Google Street View Cars Are Now Tracking Air Pollution

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A handful of Google Street View cars are mapping more than roads.

Google has teamed up with Aclima, a San Francisco-based company that designs and deploys environmental sensor networks, to equip a small portion of its fleet of Street View cars with mobile sensors. These sensors can track levels of nitrogen dioxide, nitric oxide, ozone, carbon monoxide, carbon dioxide, methane, black carbon, particulate matter, and Volatile Organic Compounds (VOCs).

The project has already kicked off in Denver, with three Street View Cars. According to Aclima, those cars drove over 750 hours and took in 150 million points of data. Both NASA and the EPA were part of the pilot study.

“Environmental air quality is an issue that affects everyone, especially those living in big cities,” said Karin Tuxen-Bettman, Program Manager for Google Earth Outreach. “This partnership with Aclima builds on our ongoing partnership with the Environmental Defense Fund, enabling us to take the next steps in our pilot project to use Street View and Google Maps as an environmental mapping platform. We hope this information will enable more people to be aware of how our cities live and breathe, and join the dialog on how to make improvements to air quality."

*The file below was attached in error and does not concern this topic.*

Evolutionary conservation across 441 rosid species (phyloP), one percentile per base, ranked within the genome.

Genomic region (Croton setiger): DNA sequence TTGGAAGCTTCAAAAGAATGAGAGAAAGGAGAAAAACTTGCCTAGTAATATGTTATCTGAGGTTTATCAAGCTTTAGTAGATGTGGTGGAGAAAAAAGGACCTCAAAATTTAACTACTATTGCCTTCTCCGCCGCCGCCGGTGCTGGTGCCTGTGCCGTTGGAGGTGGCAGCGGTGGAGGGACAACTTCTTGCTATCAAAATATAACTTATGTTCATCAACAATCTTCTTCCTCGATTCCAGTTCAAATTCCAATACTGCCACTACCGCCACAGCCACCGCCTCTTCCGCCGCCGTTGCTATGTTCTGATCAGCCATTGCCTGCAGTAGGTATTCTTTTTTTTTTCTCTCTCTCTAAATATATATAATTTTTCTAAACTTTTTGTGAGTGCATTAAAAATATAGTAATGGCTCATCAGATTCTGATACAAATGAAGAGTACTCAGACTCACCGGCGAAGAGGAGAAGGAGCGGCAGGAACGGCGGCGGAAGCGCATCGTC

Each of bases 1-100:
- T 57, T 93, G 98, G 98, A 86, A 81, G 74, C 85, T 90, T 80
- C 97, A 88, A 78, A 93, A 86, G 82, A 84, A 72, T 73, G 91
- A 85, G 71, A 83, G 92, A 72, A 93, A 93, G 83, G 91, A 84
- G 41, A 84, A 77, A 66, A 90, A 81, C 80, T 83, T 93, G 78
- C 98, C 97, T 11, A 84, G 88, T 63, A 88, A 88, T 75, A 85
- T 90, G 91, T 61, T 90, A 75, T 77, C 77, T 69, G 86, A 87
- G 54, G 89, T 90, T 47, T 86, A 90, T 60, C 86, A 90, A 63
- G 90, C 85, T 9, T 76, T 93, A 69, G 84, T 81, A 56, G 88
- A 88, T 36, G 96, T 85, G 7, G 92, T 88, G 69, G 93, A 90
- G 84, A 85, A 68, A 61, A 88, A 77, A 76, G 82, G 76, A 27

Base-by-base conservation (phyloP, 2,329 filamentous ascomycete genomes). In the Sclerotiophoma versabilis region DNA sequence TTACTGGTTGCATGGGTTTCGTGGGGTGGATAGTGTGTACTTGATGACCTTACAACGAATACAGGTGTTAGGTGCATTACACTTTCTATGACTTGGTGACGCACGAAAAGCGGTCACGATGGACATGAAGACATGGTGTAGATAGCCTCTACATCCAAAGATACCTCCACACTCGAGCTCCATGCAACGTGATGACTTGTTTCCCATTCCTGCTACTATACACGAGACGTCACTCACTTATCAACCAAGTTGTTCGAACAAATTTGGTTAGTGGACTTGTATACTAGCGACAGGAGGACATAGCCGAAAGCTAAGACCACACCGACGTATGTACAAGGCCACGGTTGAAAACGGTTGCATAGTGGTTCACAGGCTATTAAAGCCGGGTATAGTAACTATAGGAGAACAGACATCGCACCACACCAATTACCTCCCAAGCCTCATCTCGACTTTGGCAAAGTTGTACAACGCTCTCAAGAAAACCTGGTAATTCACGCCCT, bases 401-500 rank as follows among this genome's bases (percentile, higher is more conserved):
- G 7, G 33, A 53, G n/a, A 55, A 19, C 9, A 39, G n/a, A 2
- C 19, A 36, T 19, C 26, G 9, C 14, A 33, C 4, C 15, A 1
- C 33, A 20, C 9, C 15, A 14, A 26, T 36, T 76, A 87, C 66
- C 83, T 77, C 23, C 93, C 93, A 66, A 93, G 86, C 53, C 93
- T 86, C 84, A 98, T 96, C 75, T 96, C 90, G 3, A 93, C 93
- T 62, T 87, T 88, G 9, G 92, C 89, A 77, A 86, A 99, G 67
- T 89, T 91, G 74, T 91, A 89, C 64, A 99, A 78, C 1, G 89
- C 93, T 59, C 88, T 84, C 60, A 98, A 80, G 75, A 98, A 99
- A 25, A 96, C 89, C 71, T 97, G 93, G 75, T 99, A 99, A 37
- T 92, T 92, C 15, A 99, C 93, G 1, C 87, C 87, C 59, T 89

Aclima and Google aren't new partners. In fact, the two have been working together to track air quality for years – inside 21 Google offices across the world.

The next step is to equip Street View cars in San Francisco.

You can check out some of Denver data here.

Josh Wolford
Josh Wolford is a writer for WebProNews. He likes beer, Japanese food, and movies that make him feel weird afterward. Mostly beer. Follow him on Twitter: @joshgwolf Instagram: @joshgwolf Google+: Joshua Wolford StumbleUpon: joshgwolf

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